Joint Disorder Specialist New Orleans LA

Unfortunately, despite decades of research, we still don’t know what causes TMJD. But strong evidence suggests excessive use of the jaw muscles (grinding or clenching the teeth and jaws, known as bruxis), trauma tothe joint from an accident, and, of course, stress all play a role.

Seth Henry Pincus, MD
(504) 568-6221
1542 Tulane Ave Ste 415
New Orleans, LA
Specialties
Internal Medicine, Rheumatology
Gender
Male
Education
Medical School: New York Univ Sch Of Med, New York Ny 10016
Graduation Year: 1973

Data Provided by:
Mittie Kelleher Doyle, MD
New Orleans, LA
Specialties
Internal Medicine, Rheumatology
Gender
Female
Education
Medical School: Yale Univ Sch Of Med, New Haven Ct 06510
Graduation Year: 1990

Data Provided by:
Ranju Singh, MD
(732) 775-5500
1542 Tulane Ave
New Orleans, LA
Specialties
Internal Medicine, Rheumatology
Gender
Female
Education
Medical School: Med Coll, Guru Nanak Dev Univ, Amritsar, Punjab, India
Graduation Year: 1993

Data Provided by:
Kismet Renee Collins, MD
(504) 488-1911
3535 Bienville St
New Orleans, LA
Specialties
Internal Medicine, Rheumatology
Gender
Female
Education
Medical School: Tulane Univ Sch Of Med, New Orleans La 70112
Graduation Year: 1982

Data Provided by:
Merlin Robert Wilson Jr, MD
(504) 899-1120
2633 Napoleon Ave Ste 530
New Orleans, LA
Specialties
Internal Medicine, Rheumatology
Gender
Male
Education
Medical School: La State Univ Sch Of Med In New Orleans, New Orleans La 70112
Graduation Year: 1968

Data Provided by:
Evangeline G Scopelitis, MD
(504) 568-4939
1542 Tulane Ave Ste A49
New Orleans, LA
Specialties
Internal Medicine, Rheumatology
Gender
Female
Education
Medical School: Suny-Hlth Sci Ctr At Syracuse, Coll Of Med, Syracuse Ny 13210
Graduation Year: 1973

Data Provided by:
Wendell Alexius Wilson, MD
2020 Gravier St
New Orleans, LA
Specialties
Internal Medicine, Rheumatology
Gender
Male
Education
Medical School: Univ Of West Indies, Fac Med Sci, Kingston, Jamaica (566-01 Eff 1/71)
Graduation Year: 1968

Data Provided by:
Luis R Espinoza, MD
(504) 568-4630
1542 Tulane Ave
New Orleans, LA
Specialties
Internal Medicine, Rheumatology
Gender
Male
Education
Medical School: Univ Peruana Cayetano Heredia, Prog Acad De Med, Lima, Peru
Graduation Year: 1969

Data Provided by:
Reginald Drew Sanders, MD
(504) 899-1120
2633 Napoleon Ave Ste 530
New Orleans, LA
Specialties
Internal Medicine, Rheumatology
Gender
Male
Education
Medical School: La State Univ Sch Of Med In New Orleans, New Orleans La 70112
Graduation Year: 1972

Data Provided by:
Nirupa Jash Patel
(504) 896-1440
2820 Napoleon Ave
New Orleans, LA
Specialty
Internal Medicine, Rheumatology

Data Provided by:
Data Provided by:

Muscular and Joint Disorders

Provided by: 

By Sam Dworkin, dds, phd, professor emeritus of psychiatry, behavioral sciences and oral medicine at the University of Washington Schools of Medicine and Dentistry

Assuming your dentist has already ruled out arthritis or a traumatic injury as the cause of your TMJD, yes, natural treatments will ease the pain without surgery or heavy drugs. TMJD (temporomandibular muscle and joint disorders) refers to problems with the chewing muscles (the masseter in your cheek and temporalis by your temple) or temporomandibular joint that cause persistent pain and even jaw lock. TMJD affects women much more than men (80 percent of people seeking treatment are female)—specifically women in their reproductive years (18 to 45). While no clear reason for this disparity exists, women appear to have less effective pain control during the low estrogen part of their cycle (right before and during menstruation), and the rapid fluctuations in estrogen throughout the reproductive years also seem to increase pain. This may partially explain why TMJD pain occurs much less frequently in postmenopausal women who are not on hormone replacement therapy—HRT has been linked to higher likelihood of jaw pain.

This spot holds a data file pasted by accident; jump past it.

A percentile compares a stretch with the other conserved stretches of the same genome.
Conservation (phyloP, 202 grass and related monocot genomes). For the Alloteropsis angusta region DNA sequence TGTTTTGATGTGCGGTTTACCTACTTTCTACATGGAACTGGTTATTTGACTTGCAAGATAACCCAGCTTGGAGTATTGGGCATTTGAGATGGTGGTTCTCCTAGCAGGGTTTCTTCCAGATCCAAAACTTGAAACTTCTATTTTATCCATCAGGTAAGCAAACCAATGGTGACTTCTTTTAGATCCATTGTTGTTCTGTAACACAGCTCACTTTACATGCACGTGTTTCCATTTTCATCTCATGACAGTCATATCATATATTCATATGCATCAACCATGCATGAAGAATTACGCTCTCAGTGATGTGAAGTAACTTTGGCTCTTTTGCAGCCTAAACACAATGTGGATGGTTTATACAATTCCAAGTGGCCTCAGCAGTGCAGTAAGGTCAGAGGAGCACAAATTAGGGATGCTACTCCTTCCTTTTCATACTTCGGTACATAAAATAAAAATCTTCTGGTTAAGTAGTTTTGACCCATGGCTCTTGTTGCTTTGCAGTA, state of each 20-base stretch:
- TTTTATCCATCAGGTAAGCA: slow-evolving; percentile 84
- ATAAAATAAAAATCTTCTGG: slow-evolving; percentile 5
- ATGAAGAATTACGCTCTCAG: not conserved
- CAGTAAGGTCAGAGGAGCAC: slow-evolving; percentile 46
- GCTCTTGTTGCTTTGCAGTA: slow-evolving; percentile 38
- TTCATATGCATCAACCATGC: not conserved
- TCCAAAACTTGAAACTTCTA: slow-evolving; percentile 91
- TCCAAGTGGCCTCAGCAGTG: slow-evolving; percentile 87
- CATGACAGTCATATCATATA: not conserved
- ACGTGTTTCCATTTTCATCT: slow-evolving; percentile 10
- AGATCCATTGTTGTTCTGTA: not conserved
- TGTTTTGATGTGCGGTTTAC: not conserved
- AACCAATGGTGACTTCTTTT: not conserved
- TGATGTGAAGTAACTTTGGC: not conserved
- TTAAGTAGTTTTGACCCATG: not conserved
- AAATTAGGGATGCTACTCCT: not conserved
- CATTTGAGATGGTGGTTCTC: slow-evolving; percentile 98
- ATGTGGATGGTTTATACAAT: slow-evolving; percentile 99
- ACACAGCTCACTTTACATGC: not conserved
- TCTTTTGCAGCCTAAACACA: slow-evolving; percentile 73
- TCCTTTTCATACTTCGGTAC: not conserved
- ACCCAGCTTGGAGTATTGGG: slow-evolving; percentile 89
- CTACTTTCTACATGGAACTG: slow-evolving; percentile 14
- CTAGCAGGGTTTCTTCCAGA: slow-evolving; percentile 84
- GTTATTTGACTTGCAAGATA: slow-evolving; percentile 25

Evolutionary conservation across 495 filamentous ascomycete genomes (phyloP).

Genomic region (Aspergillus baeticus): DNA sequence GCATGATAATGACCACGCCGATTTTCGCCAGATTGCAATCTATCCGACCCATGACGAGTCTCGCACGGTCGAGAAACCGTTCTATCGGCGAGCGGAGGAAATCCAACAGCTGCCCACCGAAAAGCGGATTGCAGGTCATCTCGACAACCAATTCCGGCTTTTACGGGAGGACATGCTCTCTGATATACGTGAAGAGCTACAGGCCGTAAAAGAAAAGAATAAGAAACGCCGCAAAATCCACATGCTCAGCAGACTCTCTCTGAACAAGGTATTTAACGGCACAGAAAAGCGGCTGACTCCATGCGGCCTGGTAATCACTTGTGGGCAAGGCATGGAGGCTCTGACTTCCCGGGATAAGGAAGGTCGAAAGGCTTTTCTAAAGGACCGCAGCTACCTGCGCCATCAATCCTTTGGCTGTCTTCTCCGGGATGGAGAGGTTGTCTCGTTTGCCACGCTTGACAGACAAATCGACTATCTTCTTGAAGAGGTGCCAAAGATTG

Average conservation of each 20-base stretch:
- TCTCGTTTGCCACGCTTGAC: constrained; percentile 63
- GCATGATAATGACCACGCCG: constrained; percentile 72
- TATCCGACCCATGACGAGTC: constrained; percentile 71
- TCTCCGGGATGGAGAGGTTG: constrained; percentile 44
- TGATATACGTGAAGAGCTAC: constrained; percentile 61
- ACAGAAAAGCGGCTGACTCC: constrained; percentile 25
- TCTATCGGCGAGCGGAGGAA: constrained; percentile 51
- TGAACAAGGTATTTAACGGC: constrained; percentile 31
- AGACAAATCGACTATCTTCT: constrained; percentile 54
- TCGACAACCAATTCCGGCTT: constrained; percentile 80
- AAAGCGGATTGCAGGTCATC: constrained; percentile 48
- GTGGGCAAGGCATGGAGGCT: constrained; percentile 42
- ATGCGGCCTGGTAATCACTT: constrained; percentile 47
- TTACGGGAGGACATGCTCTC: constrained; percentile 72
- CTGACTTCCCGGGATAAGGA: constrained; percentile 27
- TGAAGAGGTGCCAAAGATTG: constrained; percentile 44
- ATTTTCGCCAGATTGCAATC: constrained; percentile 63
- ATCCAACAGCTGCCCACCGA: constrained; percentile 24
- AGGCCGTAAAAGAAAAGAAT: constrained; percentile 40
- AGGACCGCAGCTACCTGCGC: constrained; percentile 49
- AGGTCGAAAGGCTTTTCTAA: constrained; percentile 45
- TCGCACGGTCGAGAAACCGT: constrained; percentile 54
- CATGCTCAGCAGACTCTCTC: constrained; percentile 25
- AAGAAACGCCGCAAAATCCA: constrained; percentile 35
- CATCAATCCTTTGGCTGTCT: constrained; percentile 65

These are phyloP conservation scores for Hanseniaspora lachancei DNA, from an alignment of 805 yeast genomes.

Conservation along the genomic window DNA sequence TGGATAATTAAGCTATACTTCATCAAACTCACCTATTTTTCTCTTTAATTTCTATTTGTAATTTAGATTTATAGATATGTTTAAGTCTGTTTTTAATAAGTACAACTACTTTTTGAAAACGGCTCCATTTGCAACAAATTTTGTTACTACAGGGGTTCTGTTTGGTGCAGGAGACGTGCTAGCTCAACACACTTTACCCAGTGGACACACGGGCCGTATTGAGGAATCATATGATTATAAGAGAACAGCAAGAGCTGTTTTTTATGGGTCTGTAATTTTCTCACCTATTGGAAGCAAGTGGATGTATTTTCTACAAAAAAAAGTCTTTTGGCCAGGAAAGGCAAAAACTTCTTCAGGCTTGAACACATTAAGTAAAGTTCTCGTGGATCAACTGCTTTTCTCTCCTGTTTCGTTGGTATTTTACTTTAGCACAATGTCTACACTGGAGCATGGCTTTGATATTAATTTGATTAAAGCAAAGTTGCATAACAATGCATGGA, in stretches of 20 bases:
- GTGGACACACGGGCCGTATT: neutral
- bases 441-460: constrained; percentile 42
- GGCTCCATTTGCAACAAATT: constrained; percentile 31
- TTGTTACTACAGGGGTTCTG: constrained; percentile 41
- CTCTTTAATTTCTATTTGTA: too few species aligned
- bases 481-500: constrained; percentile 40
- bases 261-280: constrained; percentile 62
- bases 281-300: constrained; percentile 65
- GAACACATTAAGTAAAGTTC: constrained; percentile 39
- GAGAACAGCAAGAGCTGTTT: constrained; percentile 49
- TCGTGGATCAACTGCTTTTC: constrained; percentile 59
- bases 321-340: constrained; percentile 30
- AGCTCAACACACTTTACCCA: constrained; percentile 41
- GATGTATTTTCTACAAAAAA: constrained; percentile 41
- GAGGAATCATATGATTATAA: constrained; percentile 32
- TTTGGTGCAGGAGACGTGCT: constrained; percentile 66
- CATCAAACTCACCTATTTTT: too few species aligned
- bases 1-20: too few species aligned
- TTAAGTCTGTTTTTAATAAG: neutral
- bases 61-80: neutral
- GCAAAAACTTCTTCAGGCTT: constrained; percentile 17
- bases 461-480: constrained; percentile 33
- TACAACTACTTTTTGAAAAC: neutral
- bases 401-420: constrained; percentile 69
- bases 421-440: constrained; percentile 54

Unfortunately, despite decades of research, we still don’t know what causes TMJD. But strong evidence suggests excessive use of the jaw muscles (grinding or clenching the teeth and jaws, known as bruxis), trauma tothe joint from an accident, and, of course, stress all play a role. Stress causes widespread changes in your body—almost all of them negative—from increased muscle tension to neurological changes and even depression. Managing stress, dealing with bottled-up emotions, and a little TLC for your TMJ will help you alleviate, and possibly eliminate, your pain.

Getting to know your pain
Cognitive behavioral therapy (CBT) is particularly effective in treating chronic pain, anxiety, and depression. CBT helps you notice your body’s reaction to stress—how stress heightens pain and other symptoms (think tension in the body and jaw). It then offers simple techniques like guided imagery and relaxation exercises to reduce not only the experience of stress but also its impact on the body—increased muscle tension, heart rate, and blood pressure, all of which exacerbate pain everywhere in the body. It’s best to work with a trained CBT therapist, but start with this simple exercise:
Counter the tension in the jaw by licking your lips slightly and then swallowing. Allow the jaw to remain in the position it naturally takes immediately after swallowing—teeth slightly apart and lips lightly touching. This natural position leaves the big chewing muscles relaxed. Practice this for three to five minutes several times a day.
Monitor your pain. A couple of times a day, take a moment to rate your pain on a scale from zero to 10, and look for patterns over time. Is your pain worse in the mornings? Do certain emotions affect it? What seems to trigger or relieve the pain?

TLC...

Author: Sam Dworkin, dds, phd

Copyright 1999-2009 Natural Solutions: Vibrant Health, Balanced Living/Alternative Medicine/InnoVisi...